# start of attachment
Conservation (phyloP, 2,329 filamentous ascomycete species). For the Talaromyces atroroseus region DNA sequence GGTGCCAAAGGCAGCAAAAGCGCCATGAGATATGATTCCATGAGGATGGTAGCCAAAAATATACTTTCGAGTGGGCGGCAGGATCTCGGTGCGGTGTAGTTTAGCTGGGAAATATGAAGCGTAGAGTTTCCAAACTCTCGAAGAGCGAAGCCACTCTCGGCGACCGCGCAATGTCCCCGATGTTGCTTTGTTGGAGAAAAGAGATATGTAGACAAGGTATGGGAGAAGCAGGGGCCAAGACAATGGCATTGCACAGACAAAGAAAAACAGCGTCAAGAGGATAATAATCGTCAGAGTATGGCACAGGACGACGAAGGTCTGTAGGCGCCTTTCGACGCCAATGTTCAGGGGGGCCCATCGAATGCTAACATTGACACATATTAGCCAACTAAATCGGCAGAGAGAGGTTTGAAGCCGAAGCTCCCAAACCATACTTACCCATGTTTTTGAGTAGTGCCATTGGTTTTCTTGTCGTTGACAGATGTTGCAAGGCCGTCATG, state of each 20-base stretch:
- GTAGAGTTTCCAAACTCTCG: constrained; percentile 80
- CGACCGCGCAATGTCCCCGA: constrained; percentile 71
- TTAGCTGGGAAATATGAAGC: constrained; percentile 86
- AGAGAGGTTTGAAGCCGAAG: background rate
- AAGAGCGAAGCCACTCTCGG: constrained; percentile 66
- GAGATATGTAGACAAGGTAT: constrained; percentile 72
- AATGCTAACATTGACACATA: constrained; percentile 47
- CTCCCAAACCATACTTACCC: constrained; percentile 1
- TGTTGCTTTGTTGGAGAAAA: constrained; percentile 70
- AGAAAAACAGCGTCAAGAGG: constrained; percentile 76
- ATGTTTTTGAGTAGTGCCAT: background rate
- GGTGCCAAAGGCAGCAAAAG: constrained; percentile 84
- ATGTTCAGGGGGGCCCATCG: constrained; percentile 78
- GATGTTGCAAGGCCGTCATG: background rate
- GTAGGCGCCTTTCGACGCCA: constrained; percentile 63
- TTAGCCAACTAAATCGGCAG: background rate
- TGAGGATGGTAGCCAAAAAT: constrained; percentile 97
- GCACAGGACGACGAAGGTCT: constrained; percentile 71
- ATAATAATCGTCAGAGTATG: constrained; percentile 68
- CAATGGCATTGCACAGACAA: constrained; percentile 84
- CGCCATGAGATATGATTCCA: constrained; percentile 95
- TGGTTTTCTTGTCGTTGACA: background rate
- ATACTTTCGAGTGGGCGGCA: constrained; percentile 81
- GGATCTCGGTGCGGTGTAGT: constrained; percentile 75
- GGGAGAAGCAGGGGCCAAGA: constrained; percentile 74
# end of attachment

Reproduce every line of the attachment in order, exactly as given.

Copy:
Conservation (phyloP, 2,329 filamentous ascomycete species). For the Talaromyces atroroseus region DNA sequence GGTGCCAAAGGCAGCAAAAGCGCCATGAGATATGATTCCATGAGGATGGTAGCCAAAAATATACTTTCGAGTGGGCGGCAGGATCTCGGTGCGGTGTAGTTTAGCTGGGAAATATGAAGCGTAGAGTTTCCAAACTCTCGAAGAGCGAAGCCACTCTCGGCGACCGCGCAATGTCCCCGATGTTGCTTTGTTGGAGAAAAGAGATATGTAGACAAGGTATGGGAGAAGCAGGGGCCAAGACAATGGCATTGCACAGACAAAGAAAAACAGCGTCAAGAGGATAATAATCGTCAGAGTATGGCACAGGACGACGAAGGTCTGTAGGCGCCTTTCGACGCCAATGTTCAGGGGGGCCCATCGAATGCTAACATTGACACATATTAGCCAACTAAATCGGCAGAGAGAGGTTTGAAGCCGAAGCTCCCAAACCATACTTACCCATGTTTTTGAGTAGTGCCATTGGTTTTCTTGTCGTTGACAGATGTTGCAAGGCCGTCATG, state of each 20-base stretch:
- GTAGAGTTTCCAAACTCTCG: constrained; percentile 80
- CGACCGCGCAATGTCCCCGA: constrained; percentile 71
- TTAGCTGGGAAATATGAAGC: constrained; percentile 86
- AGAGAGGTTTGAAGCCGAAG: background rate
- AAGAGCGAAGCCACTCTCGG: constrained; percentile 66
- GAGATATGTAGACAAGGTAT: constrained; percentile 72
- AATGCTAACATTGACACATA: constrained; percentile 47
- CTCCCAAACCATACTTACCC: constrained; percentile 1
- TGTTGCTTTGTTGGAGAAAA: constrained; percentile 70
- AGAAAAACAGCGTCAAGAGG: constrained; percentile 76
- ATGTTTTTGAGTAGTGCCAT: background rate
- GGTGCCAAAGGCAGCAAAAG: constrained; percentile 84
- ATGTTCAGGGGGGCCCATCG: constrained; percentile 78
- GATGTTGCAAGGCCGTCATG: background rate
- GTAGGCGCCTTTCGACGCCA: constrained; percentile 63
- TTAGCCAACTAAATCGGCAG: background rate
- TGAGGATGGTAGCCAAAAAT: constrained; percentile 97
- GCACAGGACGACGAAGGTCT: constrained; percentile 71
- ATAATAATCGTCAGAGTATG: constrained; percentile 68
- CAATGGCATTGCACAGACAA: constrained; percentile 84
- CGCCATGAGATATGATTCCA: constrained; percentile 95
- TGGTTTTCTTGTCGTTGACA: background rate
- ATACTTTCGAGTGGGCGGCA: constrained; percentile 81
- GGATCTCGGTGCGGTGTAGT: constrained; percentile 75
- GGGAGAAGCAGGGGCCAAGA: constrained; percentile 74